“If it was dirt, I would leave him [at Santa Anita],” said Baffert on an NTRA national media teleconference. “I know what he can do here. I want to see what he can do on dirt.” Champion jockey Garrett Gomez, a former regular at Oaklawn, will be back in the saddle atop Lookin At Lucky on Saturday.
Noble’s Promise, trained by another former Oaklawn regular, Ken McPeek, has hopes of gaining a measure of revenge, having suffered losses in his last two races to Lookin At Lucky. The bay son of Cuvee followed a win in Keeneland’s Breeders’ Futurity Stakes with a third in the Breeders’ Cup Juvenile, then second to Lookin At Lucky in Hollywood Park’s Cash Call Futurity. His record now shows three wins from six starts and earnings of $733,500. However, like Lookin At Lucky, all his success has been on synthetic tracks, so trainer McPeek is seeking out a good test on a conventional dirt track prior to his assault on the Triple Crown.

Seven 3-year-olds were entered in the San Felipe with Caracortado high weighted at 119 pounds. Caracortado is fast becoming the blue-collar favorite among the bluebloods in the Triple Crown picture. Not only is he a California-bred gelding by little known sire Cat Dreams, but Caracortado is trained and co-owned by breeder Mike Machowsky, and he is ridden by Paul Atkinson, who had all but fallen off racing’s radar screen at the age of 40.
After Caracortado won the Grade II Robert B. Lewis Stakes by a definitive 1 ¾ lengths as the race’s fourth choice while covering 1 1/16 miles in a sprightly 1:41.75, Machowsky remarked, “I read what everybody writes about him, that he is kind of off-bred, not a blueblood, but he’s honest. You can’t knock that. I think using a low-profile rider probably has kept him flying under the radar, but if he’s under the radar now, he shouldn’t be.” Each of Caracortado’s five wins has been accomplished with authority. The winning margin in each has been either 1 ½ or 1 ¾ lengths.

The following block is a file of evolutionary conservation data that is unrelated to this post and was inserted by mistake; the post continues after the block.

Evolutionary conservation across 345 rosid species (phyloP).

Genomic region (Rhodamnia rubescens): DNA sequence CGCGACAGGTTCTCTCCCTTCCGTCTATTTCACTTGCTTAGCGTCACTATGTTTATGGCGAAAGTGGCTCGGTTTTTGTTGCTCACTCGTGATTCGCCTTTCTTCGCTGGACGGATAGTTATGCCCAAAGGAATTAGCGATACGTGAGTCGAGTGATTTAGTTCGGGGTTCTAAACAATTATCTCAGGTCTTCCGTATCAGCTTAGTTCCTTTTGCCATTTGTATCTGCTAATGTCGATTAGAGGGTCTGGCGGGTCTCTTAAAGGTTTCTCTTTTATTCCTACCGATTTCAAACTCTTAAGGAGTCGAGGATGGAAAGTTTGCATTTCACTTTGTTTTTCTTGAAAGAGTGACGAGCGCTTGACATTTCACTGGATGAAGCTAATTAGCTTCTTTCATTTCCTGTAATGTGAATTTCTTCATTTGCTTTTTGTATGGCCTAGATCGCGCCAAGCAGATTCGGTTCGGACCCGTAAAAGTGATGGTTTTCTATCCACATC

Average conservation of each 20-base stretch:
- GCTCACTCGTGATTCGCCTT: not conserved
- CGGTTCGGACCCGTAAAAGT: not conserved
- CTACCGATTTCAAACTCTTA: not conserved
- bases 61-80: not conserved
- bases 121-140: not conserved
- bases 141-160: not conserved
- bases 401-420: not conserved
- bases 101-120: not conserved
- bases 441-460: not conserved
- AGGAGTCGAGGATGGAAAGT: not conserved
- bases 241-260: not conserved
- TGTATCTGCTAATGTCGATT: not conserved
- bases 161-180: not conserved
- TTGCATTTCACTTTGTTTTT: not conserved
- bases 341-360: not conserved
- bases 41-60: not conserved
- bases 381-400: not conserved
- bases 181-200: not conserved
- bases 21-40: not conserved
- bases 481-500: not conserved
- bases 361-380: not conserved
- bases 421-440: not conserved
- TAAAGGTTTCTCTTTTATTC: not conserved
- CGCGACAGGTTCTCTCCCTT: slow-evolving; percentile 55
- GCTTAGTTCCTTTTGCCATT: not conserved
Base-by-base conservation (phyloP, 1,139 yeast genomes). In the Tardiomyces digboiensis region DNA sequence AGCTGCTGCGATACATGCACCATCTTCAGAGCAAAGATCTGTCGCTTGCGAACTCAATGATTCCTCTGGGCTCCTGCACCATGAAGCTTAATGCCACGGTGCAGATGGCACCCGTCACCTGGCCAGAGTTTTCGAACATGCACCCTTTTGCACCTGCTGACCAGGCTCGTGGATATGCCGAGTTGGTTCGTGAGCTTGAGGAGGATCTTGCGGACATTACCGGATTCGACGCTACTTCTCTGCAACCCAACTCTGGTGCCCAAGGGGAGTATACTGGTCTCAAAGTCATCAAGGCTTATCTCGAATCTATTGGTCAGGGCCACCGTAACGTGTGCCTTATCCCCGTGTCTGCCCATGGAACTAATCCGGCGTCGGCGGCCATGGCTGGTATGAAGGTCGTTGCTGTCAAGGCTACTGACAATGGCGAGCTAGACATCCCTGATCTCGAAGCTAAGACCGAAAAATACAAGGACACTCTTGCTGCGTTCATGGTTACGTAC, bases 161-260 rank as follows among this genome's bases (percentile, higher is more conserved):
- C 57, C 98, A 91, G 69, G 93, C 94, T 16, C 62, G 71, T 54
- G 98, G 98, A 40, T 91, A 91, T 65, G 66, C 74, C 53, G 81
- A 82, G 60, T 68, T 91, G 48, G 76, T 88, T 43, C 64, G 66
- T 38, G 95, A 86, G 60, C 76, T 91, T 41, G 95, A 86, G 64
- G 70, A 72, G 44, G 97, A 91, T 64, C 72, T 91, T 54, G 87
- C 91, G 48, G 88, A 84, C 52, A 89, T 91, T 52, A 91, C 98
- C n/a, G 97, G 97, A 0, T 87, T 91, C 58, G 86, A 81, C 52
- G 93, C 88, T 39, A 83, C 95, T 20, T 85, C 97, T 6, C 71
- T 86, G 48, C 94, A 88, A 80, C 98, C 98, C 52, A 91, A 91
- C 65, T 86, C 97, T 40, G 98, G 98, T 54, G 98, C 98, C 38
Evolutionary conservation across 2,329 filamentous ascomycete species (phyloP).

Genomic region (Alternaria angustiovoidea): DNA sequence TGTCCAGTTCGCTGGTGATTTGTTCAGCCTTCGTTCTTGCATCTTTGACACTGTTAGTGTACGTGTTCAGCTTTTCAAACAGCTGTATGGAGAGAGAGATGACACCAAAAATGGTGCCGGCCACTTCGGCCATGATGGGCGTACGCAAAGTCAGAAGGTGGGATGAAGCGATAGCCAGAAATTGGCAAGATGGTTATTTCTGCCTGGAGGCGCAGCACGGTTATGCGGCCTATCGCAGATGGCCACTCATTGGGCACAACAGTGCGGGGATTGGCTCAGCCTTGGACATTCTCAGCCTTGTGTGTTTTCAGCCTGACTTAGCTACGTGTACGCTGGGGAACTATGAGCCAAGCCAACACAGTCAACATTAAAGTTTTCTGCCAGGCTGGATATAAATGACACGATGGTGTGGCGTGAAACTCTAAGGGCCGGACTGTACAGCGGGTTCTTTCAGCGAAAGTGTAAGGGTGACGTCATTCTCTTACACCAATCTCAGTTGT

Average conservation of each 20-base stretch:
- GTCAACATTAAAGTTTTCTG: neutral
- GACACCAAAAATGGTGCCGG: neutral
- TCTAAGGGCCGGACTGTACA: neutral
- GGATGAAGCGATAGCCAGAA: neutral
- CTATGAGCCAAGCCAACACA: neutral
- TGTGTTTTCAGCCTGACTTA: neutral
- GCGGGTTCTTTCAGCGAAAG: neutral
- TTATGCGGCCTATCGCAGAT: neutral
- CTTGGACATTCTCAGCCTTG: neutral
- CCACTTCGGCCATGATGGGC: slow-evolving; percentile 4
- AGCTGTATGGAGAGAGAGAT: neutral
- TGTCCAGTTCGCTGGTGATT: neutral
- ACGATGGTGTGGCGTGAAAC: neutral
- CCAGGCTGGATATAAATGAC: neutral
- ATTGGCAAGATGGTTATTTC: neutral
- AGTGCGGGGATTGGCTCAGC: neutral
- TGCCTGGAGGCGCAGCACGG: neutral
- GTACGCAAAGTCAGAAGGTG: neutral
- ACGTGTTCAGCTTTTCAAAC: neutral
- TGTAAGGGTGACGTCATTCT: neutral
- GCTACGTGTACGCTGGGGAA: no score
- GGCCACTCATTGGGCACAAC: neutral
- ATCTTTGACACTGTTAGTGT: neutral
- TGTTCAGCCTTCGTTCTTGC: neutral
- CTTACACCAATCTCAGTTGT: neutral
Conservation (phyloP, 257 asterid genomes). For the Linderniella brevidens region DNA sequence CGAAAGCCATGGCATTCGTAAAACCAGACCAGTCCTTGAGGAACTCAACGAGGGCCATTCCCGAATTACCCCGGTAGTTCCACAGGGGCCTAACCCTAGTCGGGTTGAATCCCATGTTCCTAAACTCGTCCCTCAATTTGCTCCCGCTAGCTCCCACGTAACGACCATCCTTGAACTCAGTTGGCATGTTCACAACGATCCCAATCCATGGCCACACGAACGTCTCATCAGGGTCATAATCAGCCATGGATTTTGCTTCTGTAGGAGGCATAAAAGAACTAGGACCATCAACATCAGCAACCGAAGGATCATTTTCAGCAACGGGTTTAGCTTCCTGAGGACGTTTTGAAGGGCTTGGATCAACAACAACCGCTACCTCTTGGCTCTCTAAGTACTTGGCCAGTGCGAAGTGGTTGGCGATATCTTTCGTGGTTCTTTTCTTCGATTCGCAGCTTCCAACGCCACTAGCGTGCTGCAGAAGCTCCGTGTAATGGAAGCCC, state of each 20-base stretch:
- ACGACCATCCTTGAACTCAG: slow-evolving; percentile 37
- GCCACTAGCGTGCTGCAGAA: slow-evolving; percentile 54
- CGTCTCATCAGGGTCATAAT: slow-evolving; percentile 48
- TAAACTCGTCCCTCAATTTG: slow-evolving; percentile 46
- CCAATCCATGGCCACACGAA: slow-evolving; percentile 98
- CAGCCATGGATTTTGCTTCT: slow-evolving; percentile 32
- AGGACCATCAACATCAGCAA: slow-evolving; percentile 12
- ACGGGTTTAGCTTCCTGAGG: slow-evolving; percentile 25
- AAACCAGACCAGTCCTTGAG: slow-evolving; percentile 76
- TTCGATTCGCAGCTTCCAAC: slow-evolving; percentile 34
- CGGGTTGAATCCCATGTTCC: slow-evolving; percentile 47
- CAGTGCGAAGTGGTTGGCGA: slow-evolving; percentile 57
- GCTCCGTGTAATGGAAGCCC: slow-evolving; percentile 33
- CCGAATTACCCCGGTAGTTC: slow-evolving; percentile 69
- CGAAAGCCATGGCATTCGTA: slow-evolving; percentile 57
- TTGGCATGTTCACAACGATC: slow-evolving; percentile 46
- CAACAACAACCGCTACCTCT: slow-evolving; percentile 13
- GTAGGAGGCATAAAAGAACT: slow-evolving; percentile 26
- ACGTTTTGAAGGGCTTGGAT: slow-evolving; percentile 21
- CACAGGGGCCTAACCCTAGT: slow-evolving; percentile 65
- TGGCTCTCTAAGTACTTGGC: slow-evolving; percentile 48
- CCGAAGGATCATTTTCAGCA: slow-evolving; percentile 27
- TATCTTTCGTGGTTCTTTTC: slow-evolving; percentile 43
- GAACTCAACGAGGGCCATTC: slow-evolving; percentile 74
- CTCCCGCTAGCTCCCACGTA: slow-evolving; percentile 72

The Lewis provided Atkinson with his biggest career victory. And should Caracortado indeed reach the Kentucky Derby, Atkinson will indeed be there. Both Machowsky and his partner, Don Blahut, are pledged to that. “I’m a firm believer that loyalty means something, and Paul has ridden him flawlessly every time,” said Machowsky. “It’s everybody’s dream to get to the Derby, and Paul deserves as much chance as a guy like Garrett Gomez or Mike Smith.”
An earner of $199,200, Caracortado’s victims in the Lewis included a pair of 3-year-olds, Tiz Chrome and American Lion, who were early consensus choices among the nation’s top 10 Kentucky Derby prospects. American Lion will seek vengeance in the 73rd running of the San Felipe after fading to third, one-half length behind Dave in Dixie, in the Lewis.
Trained by Eoin Harty, American Lion has won 2 of 4 starts including Hollywood Park’s Grade III Hollywood Prevue for earnings of $113,600. He will be equipped with blinkers for the first time on Saturday.
Dave in Dixie, a son of Dixie Union owned by Ike and Dawn Thrash, is a stretch-running sort who turned in his best effort in three starts in the Lewis. Joel Rosario will be back aboard for trainer John Sadler as Dave in Dixie seeks his first stakes victory.
Trainer Todd Pletcher, deep in talented 3-year-olds again this season, will be represented by Interactif, a winner of a pair of Grade III stakes in the East and who ran a close third to Pounced in the Grade II Breeders’ Cup Turf at Santa Anita’s Oak Tree meet last November.
Wertheimer & Frere’s Interactif, who has posted a 3-1-1 record in six starts for earnings of $288,250, brings the biggest bankroll into the San Felipe. Rafael Bejarano will take over in the saddle from Florida-based Kent Desormeaux as Interactif tries a synthetic surface for the first time following four races on grass.
The contention for Caracortado is rounded out by Sidney’s Candy, the Craig Family Trust’s highly promising son of Candy Ride who will be racing around two turns for the first time with regular rider Joe Talamo in the irons.